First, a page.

Aplasia of the maxillary sinus in a Tibetan macaque (Macaca thibetana) with implications for its evolutionary loss and reacquisition
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- Nishimura, T.D. & Ito, T. Primates (2014) 55: 501. doi:10.1007/s10329-014-0428-0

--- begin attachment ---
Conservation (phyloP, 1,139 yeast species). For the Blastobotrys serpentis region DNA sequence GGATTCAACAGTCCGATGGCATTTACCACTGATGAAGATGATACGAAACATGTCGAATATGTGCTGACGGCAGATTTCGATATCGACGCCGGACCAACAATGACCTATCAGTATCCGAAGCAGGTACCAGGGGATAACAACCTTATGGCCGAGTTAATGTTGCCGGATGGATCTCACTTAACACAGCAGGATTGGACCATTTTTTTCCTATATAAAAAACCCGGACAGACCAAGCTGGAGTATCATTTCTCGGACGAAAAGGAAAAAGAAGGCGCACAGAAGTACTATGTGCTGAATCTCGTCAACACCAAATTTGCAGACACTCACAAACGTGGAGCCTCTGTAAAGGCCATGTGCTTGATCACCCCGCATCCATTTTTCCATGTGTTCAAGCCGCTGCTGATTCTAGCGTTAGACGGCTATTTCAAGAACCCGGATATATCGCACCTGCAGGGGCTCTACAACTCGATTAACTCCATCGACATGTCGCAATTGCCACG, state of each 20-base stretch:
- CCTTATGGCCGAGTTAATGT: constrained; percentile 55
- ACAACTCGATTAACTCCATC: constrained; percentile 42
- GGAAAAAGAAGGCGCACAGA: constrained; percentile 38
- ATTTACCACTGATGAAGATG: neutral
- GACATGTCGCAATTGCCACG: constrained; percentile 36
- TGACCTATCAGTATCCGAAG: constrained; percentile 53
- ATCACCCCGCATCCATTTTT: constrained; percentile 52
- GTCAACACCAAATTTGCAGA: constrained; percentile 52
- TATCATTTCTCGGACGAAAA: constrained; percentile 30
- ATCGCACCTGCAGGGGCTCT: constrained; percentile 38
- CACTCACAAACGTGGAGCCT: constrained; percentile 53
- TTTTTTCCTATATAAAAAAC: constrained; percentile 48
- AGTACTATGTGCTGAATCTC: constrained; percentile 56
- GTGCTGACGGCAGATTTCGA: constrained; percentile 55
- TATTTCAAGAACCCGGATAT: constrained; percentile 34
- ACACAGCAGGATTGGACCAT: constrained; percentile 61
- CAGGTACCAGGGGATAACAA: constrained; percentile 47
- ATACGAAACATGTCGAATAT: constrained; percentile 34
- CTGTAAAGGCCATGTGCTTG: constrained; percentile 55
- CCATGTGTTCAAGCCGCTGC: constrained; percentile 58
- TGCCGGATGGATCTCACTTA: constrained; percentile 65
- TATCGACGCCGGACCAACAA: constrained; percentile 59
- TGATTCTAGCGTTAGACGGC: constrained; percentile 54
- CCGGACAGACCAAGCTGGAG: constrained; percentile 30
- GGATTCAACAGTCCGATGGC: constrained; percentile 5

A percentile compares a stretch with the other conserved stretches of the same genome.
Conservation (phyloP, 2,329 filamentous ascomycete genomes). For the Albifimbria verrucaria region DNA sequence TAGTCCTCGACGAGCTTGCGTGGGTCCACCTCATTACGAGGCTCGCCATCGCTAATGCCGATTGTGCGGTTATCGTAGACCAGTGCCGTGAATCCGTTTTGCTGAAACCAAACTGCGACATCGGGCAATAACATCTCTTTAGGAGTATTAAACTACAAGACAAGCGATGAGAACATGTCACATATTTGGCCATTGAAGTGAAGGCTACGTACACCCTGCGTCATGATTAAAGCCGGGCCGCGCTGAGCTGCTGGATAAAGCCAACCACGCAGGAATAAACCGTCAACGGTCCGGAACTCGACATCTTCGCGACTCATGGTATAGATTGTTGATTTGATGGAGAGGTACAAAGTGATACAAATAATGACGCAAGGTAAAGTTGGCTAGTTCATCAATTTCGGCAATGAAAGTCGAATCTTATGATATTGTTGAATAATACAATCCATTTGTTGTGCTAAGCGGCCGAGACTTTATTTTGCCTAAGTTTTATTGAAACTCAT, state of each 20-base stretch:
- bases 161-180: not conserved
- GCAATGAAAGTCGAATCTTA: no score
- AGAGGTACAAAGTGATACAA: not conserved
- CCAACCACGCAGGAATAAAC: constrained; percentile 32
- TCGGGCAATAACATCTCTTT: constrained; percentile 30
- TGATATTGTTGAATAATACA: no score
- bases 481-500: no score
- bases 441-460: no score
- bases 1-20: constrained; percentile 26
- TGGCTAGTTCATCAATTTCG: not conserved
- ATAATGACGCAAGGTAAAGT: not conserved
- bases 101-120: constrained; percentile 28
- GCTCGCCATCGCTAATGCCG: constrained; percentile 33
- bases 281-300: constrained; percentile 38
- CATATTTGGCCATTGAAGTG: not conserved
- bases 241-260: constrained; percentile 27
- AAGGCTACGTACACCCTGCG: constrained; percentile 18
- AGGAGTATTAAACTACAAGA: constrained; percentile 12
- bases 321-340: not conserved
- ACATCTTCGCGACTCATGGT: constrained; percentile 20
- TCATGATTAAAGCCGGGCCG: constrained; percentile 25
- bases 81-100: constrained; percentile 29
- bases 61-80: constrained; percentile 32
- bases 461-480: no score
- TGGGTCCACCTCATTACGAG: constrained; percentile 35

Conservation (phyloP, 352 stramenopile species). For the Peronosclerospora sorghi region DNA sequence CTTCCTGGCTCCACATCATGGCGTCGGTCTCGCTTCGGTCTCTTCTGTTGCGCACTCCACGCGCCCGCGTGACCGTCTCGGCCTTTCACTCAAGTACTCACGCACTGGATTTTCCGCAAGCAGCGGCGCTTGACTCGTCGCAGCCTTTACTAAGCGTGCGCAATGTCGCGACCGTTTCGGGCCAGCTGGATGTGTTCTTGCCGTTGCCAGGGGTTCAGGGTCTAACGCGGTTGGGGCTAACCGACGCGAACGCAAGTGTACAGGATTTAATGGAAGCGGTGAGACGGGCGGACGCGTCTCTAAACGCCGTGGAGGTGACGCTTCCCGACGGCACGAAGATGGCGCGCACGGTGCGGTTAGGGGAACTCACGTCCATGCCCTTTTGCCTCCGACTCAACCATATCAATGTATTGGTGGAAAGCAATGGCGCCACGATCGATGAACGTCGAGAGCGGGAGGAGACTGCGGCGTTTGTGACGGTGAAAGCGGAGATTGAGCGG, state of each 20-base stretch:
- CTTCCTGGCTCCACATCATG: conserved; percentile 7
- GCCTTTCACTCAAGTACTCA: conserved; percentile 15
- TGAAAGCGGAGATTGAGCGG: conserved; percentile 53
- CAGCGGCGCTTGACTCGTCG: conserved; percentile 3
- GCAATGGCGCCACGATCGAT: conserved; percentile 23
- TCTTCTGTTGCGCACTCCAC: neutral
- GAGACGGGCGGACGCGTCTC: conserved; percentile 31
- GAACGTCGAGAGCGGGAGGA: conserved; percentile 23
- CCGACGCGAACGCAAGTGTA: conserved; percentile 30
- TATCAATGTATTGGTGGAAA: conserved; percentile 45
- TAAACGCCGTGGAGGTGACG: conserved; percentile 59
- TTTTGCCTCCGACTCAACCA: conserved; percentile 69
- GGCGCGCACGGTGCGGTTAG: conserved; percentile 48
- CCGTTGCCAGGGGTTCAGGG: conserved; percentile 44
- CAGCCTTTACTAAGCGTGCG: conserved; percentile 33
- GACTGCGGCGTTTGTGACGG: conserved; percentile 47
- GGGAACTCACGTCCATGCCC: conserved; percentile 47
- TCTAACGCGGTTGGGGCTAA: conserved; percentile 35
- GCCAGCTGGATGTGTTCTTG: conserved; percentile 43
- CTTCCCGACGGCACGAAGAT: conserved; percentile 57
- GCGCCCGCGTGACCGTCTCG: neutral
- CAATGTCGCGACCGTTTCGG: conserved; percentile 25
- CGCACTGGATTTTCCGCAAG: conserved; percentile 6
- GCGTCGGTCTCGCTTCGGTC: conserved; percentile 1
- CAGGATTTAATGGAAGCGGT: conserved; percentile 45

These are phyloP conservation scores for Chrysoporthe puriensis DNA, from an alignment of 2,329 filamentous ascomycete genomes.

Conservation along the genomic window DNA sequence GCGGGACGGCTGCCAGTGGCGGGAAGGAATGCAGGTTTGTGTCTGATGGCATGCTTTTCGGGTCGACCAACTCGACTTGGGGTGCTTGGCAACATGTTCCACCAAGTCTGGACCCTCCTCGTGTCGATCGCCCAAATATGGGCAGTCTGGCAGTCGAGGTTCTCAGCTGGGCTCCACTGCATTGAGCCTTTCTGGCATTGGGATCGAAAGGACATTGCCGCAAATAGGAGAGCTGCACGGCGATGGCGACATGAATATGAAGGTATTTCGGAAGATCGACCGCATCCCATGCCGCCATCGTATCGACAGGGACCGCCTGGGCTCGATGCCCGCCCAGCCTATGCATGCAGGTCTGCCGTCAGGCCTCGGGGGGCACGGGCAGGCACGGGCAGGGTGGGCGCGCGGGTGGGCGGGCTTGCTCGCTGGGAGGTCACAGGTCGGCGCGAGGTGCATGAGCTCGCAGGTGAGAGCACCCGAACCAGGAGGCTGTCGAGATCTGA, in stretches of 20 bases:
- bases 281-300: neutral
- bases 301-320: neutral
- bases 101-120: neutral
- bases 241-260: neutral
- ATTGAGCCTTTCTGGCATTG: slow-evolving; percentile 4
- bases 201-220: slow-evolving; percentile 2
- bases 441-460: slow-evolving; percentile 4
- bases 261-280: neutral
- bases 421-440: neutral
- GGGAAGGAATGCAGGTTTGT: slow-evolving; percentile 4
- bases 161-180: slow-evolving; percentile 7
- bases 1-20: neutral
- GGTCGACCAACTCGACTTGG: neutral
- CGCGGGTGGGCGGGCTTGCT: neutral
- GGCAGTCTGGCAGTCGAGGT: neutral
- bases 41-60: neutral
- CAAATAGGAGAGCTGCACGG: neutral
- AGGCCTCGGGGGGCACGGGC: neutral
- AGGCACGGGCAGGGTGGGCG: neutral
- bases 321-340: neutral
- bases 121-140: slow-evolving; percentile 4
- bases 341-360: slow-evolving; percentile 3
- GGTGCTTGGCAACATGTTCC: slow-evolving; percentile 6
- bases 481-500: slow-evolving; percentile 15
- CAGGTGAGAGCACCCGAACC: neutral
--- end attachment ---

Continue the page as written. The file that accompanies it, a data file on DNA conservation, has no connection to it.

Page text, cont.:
The skull of an adult female Tibetan macaque, Macaca thibetana, was found to completely lack the maxillary sinus (MS). This absence was accompanied by a slight lateral concavity where the ostium should have formed in the MS, a slight drop of the orbital floor, posterior and medial displacement of the zygomaxillary suture, an unusual position of the lacrimal canal, malocclusion with severely worn cheek teeth, and abnormalities in the temporomandibular joints. The facial component was disproportionally large compared with the neurocranium and mandible. This hypertrophic face probably caused the malocclusion and associated anatomical disorders and simultaneously displaced the lacrimal canal posterior to other nasal structures to preclude the possibility of maxillary pneumatization. These modifications in the spatial relationships to nasal structures might help explain the evolutionary loss and reacquisition of the MS in some primate lineages displaying great variations in facial anatomy.